Victor Martinez, as an example, seems to have a lot of opportunities to hit with men on base (50%), but nine of his ten home runs have been solo shots — not something you want to see from a Run Producer. Hafner, Mora and Konerko also tend to hit solo shots.

On the other hand, Ivan Rodriquez really has shown a knack for hitting his home runs with men on base which, combined with his great BA with RISP, makes him look like a real Run Producer (despite hitting only seven home runs). And hitting home runs with men on base is what helps set Ortiz apart from the other RBI leaders.

The average percent of at bats with runners on was 44%, among players I analyzed. Carlos Beltran again is the one AL leader who falls significantly below that standard.

Here’s the home run info for the National League:

Name        Team   RBI   HR   AB/RO%   HR/RO%
Rolen       STL     63   16      50%      63%
Griffey     CIN     48   17      46%      59%
Berkman     HOU     48   14      49%      43%
Castilla    COL     48   15      57%      60%
Burnitz     COL     46   16      45%      13%
Burrell     PHI     44   10      53%      50%
Abreu       PHI     43   14      47%      50%
Casey       CIN     43   11      41%      45%
Ramirez     CHC     43   12      47%      42%
Kent        HOU     43    9      52%      33%
Edmonds     STL     43   13      46%      23%
Overbay     MIL     43    6      40%      50%

Bonds       SFG     34   16      40%      44%

Boy, Scott Rolen really does deserve to be among the RBI leaders. His home run rate (and his BA/RISP) are great. And Griffey also impresses in this category. On the other hand, Jeromy Burnitz, Jeff Kent and Jim Edmonds are not quite delivering their home runs at the optimal times.

I think you can see that there is more to producing runs than a simple RBI list will tell you. Some batters truly deliver in the clutch, but aren’t given as many opportunities. Others make the list almost solely because they have the opportunities. To lead the list, you need to both produce and be given the opportunities.

So can we construct a true list of this year’s Run Producers? Well, I gave it a shot by constructing a Runs Produced (RP) list that gives each batter credit for the following:

- One RP for each home run.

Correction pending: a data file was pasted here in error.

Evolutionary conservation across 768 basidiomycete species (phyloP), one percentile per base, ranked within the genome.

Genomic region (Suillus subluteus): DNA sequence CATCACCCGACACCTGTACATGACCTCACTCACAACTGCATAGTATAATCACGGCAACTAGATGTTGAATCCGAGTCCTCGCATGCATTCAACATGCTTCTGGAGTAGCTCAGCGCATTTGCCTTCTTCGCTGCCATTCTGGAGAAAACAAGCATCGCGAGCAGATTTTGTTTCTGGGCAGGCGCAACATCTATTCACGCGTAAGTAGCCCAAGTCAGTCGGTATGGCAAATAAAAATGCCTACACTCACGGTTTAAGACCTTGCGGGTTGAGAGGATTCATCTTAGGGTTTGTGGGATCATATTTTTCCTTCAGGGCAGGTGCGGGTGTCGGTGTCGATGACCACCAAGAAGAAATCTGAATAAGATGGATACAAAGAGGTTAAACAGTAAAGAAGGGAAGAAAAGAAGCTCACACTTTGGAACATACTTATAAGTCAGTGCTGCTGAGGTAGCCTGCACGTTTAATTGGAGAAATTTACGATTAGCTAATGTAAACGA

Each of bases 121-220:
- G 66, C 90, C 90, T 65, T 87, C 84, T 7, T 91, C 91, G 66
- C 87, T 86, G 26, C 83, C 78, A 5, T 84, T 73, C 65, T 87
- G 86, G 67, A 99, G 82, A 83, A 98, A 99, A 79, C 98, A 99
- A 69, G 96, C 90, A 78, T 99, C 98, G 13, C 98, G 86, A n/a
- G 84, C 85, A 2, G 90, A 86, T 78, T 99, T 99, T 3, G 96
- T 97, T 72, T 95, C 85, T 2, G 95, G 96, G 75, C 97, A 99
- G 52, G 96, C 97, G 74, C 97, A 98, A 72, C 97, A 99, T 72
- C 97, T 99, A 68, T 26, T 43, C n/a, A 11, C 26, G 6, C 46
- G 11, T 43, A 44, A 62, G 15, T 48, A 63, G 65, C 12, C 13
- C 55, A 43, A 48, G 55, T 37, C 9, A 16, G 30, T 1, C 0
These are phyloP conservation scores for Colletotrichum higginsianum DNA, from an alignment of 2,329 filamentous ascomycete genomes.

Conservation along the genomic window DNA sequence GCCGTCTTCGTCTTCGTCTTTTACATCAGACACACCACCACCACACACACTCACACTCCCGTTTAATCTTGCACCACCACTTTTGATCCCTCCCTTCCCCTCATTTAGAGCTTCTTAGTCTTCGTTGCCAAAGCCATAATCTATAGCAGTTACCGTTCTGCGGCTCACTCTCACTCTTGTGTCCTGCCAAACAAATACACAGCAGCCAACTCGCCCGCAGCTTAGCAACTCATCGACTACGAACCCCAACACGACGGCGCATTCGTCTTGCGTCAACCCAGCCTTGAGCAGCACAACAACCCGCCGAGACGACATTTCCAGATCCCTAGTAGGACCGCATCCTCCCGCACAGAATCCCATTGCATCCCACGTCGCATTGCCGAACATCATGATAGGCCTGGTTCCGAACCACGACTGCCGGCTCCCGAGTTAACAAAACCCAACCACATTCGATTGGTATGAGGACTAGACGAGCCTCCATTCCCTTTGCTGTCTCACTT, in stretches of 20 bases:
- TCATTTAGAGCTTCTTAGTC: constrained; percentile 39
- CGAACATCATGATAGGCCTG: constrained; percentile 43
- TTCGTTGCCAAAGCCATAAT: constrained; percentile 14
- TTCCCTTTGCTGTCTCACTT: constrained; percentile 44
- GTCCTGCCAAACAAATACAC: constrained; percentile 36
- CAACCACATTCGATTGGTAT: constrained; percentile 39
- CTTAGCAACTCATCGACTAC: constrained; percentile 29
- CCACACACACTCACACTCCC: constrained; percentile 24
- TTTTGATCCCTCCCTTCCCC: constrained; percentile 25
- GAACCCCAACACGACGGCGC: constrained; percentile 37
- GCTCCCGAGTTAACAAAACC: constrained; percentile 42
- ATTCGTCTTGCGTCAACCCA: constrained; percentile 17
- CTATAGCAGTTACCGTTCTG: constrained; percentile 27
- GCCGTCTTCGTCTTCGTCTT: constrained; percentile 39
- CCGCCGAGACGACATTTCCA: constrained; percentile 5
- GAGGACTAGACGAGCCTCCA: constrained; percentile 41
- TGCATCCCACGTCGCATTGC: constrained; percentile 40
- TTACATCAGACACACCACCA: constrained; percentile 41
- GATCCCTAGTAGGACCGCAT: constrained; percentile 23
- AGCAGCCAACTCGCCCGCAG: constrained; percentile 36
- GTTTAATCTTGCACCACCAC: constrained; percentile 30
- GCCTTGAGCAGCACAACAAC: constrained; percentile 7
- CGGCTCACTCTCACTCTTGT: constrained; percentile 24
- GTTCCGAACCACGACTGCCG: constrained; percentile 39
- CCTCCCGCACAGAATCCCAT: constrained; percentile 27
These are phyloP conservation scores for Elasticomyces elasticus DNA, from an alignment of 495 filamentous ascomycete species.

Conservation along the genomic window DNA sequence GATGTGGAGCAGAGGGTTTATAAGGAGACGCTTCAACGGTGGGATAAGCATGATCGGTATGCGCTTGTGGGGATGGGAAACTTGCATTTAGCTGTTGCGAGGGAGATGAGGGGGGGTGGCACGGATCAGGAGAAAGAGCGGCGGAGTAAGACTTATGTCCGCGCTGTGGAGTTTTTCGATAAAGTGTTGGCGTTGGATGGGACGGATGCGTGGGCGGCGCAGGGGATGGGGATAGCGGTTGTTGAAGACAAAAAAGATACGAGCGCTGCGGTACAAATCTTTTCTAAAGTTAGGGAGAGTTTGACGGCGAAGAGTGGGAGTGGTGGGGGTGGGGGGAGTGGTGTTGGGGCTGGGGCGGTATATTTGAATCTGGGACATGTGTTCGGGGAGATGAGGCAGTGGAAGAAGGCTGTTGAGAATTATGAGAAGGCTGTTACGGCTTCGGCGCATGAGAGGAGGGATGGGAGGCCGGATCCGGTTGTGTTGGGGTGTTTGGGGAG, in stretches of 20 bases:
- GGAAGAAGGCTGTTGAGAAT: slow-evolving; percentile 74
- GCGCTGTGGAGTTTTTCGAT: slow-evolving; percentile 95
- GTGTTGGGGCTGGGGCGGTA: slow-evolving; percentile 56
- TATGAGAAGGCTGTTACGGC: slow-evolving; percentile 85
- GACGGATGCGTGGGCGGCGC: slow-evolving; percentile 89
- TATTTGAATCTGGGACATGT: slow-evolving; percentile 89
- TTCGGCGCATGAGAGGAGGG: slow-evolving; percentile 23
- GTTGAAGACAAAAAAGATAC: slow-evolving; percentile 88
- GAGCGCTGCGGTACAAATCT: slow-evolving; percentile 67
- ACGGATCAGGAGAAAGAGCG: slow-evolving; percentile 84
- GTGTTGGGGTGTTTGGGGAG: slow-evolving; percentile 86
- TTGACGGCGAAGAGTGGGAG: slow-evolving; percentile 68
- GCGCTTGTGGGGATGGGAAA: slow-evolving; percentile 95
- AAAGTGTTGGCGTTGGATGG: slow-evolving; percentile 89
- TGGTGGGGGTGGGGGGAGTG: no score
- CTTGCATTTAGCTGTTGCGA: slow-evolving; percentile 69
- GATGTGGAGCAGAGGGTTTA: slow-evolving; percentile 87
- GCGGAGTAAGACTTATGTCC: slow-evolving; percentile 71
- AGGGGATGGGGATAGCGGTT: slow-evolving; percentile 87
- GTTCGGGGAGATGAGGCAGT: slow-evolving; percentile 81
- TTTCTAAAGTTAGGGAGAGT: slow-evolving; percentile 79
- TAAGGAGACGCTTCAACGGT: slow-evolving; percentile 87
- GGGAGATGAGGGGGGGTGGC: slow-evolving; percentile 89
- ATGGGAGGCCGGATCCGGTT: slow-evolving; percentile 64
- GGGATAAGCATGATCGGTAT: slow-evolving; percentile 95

- 1.25 additional RP’s for each home run delivered with runners on, based on his home run/at bat rate, assuming that each player’s opportunity rate equals the average.
- 1.25 additional RP’s for each hit with runners in scoring position, based on his BA/RISP rate, assuming that each player’s opportunity rate equals the average.

The 1.25′s are educated guesses. For instance, each home run with a runner on obviously yields at least two runs. Since we’ve already counted one run in the home run calculation, I estimate that there’s an average 1.25 runners per home run with runners on. I applied the same thinking to runners in scoring position. The good news is that total “runs produced” is virtually the same as total RBI’s, for the 190 players I analyzed, so I don’t think I’m off by much.

So, here is my list for the top American League Run Producers so far this year:

Name         Team  ProRuns   RBI  Diff
Guerrero     ANA       50     51    -1
Ramirez      BOS       46     43     3
Young        TEX       44     37     7
Ortiz        BOS       44     50    -6
Rodriguez    DET       43     42     1
Guillen      ANA       42     45    -3
Beltran      KC        42     43    -1
Thomas       CHW       40     37     3
Konerko      CHW       40     40     0
Mora         BAL       40     41    -1
Sheffield    NYY       39     39     0
Blalock      TEX       39     36     3

Wow. Michael Young isn’t even on the list of top RBI men, but I have him as the third-best run producer in the league. David Ortiz comes down six runs, primarily because this formula brings his opportunity total down to the league average. But the best Run Producer in the AL is pretty clearly Vlad Guerrero, at this stage of the game.

And the National League…

Name           Team   ProRuns    RBI  Diff
Griffey Jr.    CIN         55     48     7
Rolen          STL         54     63    -9
Gonzalez       ARI         50     36    14
Abreu          PHI         48     43     5
Bonds          SFG         48     34    14
Berkman        HOU         48     48     0
Casey          CIN         46     43     3
Alou           CHC         46     39     7
Pujols         STL         46     40     6
Dunn           CIN         42     40     2
Ramirez        CHC         41     43    -2
Burnitz        COL         40     46    -6
Bagwell        HOU         40     34     6
Lowell         FLO         40     38     2
Castilla       COL         40     48    -8

I knew Barry Bonds would jump up this list, but Luis Gonzalez? It turns out that Luis Gonzalez is the league’s third-best run producer by my reckoning. Gonzalez is having a tremendous year, with 13 home runs, a .353 BA with RISP and 54% of his home runs with runners on. Unfortunately, only 15% of his at bats have come with runners in scoring position. Talk about a waste…

And, at the top of the list, just barely eking out Scott Rolen, is the rejuvenated Kid. You knew Ken Griffey Jr. was having a fine year, but did you know he has been the top run producer in either league? I sure didn’t. But he’s hitting home runs and batting well with runners in scoring position, and just having a super year. Is it too early to nominate him for Comeback Player of the Year?